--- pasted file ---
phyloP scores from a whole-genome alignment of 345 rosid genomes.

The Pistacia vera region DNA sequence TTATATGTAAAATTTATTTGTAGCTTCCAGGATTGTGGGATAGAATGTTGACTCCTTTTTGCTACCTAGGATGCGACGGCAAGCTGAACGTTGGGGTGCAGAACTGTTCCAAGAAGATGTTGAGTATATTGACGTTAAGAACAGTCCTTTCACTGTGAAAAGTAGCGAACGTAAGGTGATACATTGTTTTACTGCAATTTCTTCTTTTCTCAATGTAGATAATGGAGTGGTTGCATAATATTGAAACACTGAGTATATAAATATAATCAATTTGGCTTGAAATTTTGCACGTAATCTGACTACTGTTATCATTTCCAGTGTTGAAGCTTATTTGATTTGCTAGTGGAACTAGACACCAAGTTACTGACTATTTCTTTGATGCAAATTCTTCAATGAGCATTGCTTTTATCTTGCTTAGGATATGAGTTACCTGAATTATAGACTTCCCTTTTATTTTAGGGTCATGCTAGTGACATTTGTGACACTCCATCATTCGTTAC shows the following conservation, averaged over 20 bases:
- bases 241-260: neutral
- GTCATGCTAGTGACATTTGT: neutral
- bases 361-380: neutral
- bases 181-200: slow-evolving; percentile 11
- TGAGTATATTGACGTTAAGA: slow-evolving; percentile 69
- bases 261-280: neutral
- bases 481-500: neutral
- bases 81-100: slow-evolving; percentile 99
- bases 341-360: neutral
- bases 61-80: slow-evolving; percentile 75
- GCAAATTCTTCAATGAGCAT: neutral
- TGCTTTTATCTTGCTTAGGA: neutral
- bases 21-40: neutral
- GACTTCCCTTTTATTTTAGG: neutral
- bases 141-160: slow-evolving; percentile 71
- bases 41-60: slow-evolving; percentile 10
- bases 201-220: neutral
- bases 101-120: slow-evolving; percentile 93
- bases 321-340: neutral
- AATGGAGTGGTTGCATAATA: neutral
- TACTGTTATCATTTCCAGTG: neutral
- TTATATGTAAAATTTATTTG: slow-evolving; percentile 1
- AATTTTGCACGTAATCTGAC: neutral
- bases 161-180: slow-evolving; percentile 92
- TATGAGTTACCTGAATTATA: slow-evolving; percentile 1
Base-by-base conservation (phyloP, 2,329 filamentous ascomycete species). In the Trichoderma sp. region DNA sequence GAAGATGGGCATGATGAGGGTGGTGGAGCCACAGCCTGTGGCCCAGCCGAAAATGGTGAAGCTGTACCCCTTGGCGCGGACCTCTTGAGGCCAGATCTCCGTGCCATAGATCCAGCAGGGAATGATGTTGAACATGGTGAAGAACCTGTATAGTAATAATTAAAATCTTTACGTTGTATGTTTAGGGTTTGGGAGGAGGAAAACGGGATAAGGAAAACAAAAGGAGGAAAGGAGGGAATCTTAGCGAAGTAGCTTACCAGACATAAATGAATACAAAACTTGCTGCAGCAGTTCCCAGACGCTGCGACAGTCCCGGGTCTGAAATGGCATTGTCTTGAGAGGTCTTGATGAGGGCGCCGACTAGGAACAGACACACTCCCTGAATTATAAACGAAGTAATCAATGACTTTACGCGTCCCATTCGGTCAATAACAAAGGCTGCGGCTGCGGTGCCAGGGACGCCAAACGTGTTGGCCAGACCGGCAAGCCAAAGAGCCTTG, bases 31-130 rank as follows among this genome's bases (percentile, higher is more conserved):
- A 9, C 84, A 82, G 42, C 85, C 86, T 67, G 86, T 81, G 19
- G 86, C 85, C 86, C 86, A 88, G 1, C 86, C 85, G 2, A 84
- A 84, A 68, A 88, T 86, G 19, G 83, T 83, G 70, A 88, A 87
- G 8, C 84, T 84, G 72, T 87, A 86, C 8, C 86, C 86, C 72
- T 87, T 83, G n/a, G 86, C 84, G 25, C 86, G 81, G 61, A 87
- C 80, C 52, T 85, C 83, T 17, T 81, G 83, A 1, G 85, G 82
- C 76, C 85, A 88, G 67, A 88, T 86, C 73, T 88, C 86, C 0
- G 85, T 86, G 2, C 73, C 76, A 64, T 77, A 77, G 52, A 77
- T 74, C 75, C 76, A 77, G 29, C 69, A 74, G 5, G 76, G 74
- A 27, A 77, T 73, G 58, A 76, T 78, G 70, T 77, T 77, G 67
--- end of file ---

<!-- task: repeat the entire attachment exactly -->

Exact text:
phyloP scores from a whole-genome alignment of 345 rosid genomes.

The Pistacia vera region DNA sequence TTATATGTAAAATTTATTTGTAGCTTCCAGGATTGTGGGATAGAATGTTGACTCCTTTTTGCTACCTAGGATGCGACGGCAAGCTGAACGTTGGGGTGCAGAACTGTTCCAAGAAGATGTTGAGTATATTGACGTTAAGAACAGTCCTTTCACTGTGAAAAGTAGCGAACGTAAGGTGATACATTGTTTTACTGCAATTTCTTCTTTTCTCAATGTAGATAATGGAGTGGTTGCATAATATTGAAACACTGAGTATATAAATATAATCAATTTGGCTTGAAATTTTGCACGTAATCTGACTACTGTTATCATTTCCAGTGTTGAAGCTTATTTGATTTGCTAGTGGAACTAGACACCAAGTTACTGACTATTTCTTTGATGCAAATTCTTCAATGAGCATTGCTTTTATCTTGCTTAGGATATGAGTTACCTGAATTATAGACTTCCCTTTTATTTTAGGGTCATGCTAGTGACATTTGTGACACTCCATCATTCGTTAC shows the following conservation, averaged over 20 bases:
- bases 241-260: neutral
- GTCATGCTAGTGACATTTGT: neutral
- bases 361-380: neutral
- bases 181-200: slow-evolving; percentile 11
- TGAGTATATTGACGTTAAGA: slow-evolving; percentile 69
- bases 261-280: neutral
- bases 481-500: neutral
- bases 81-100: slow-evolving; percentile 99
- bases 341-360: neutral
- bases 61-80: slow-evolving; percentile 75
- GCAAATTCTTCAATGAGCAT: neutral
- TGCTTTTATCTTGCTTAGGA: neutral
- bases 21-40: neutral
- GACTTCCCTTTTATTTTAGG: neutral
- bases 141-160: slow-evolving; percentile 71
- bases 41-60: slow-evolving; percentile 10
- bases 201-220: neutral
- bases 101-120: slow-evolving; percentile 93
- bases 321-340: neutral
- AATGGAGTGGTTGCATAATA: neutral
- TACTGTTATCATTTCCAGTG: neutral
- TTATATGTAAAATTTATTTG: slow-evolving; percentile 1
- AATTTTGCACGTAATCTGAC: neutral
- bases 161-180: slow-evolving; percentile 92
- TATGAGTTACCTGAATTATA: slow-evolving; percentile 1
Base-by-base conservation (phyloP, 2,329 filamentous ascomycete species). In the Trichoderma sp. region DNA sequence GAAGATGGGCATGATGAGGGTGGTGGAGCCACAGCCTGTGGCCCAGCCGAAAATGGTGAAGCTGTACCCCTTGGCGCGGACCTCTTGAGGCCAGATCTCCGTGCCATAGATCCAGCAGGGAATGATGTTGAACATGGTGAAGAACCTGTATAGTAATAATTAAAATCTTTACGTTGTATGTTTAGGGTTTGGGAGGAGGAAAACGGGATAAGGAAAACAAAAGGAGGAAAGGAGGGAATCTTAGCGAAGTAGCTTACCAGACATAAATGAATACAAAACTTGCTGCAGCAGTTCCCAGACGCTGCGACAGTCCCGGGTCTGAAATGGCATTGTCTTGAGAGGTCTTGATGAGGGCGCCGACTAGGAACAGACACACTCCCTGAATTATAAACGAAGTAATCAATGACTTTACGCGTCCCATTCGGTCAATAACAAAGGCTGCGGCTGCGGTGCCAGGGACGCCAAACGTGTTGGCCAGACCGGCAAGCCAAAGAGCCTTG, bases 31-130 rank as follows among this genome's bases (percentile, higher is more conserved):
- A 9, C 84, A 82, G 42, C 85, C 86, T 67, G 86, T 81, G 19
- G 86, C 85, C 86, C 86, A 88, G 1, C 86, C 85, G 2, A 84
- A 84, A 68, A 88, T 86, G 19, G 83, T 83, G 70, A 88, A 87
- G 8, C 84, T 84, G 72, T 87, A 86, C 8, C 86, C 86, C 72
- T 87, T 83, G n/a, G 86, C 84, G 25, C 86, G 81, G 61, A 87
- C 80, C 52, T 85, C 83, T 17, T 81, G 83, A 1, G 85, G 82
- C 76, C 85, A 88, G 67, A 88, T 86, C 73, T 88, C 86, C 0
- G 85, T 86, G 2, C 73, C 76, A 64, T 77, A 77, G 52, A 77
- T 74, C 75, C 76, A 77, G 29, C 69, A 74, G 5, G 76, G 74
- A 27, A 77, T 73, G 58, A 76, T 78, G 70, T 77, T 77, G 67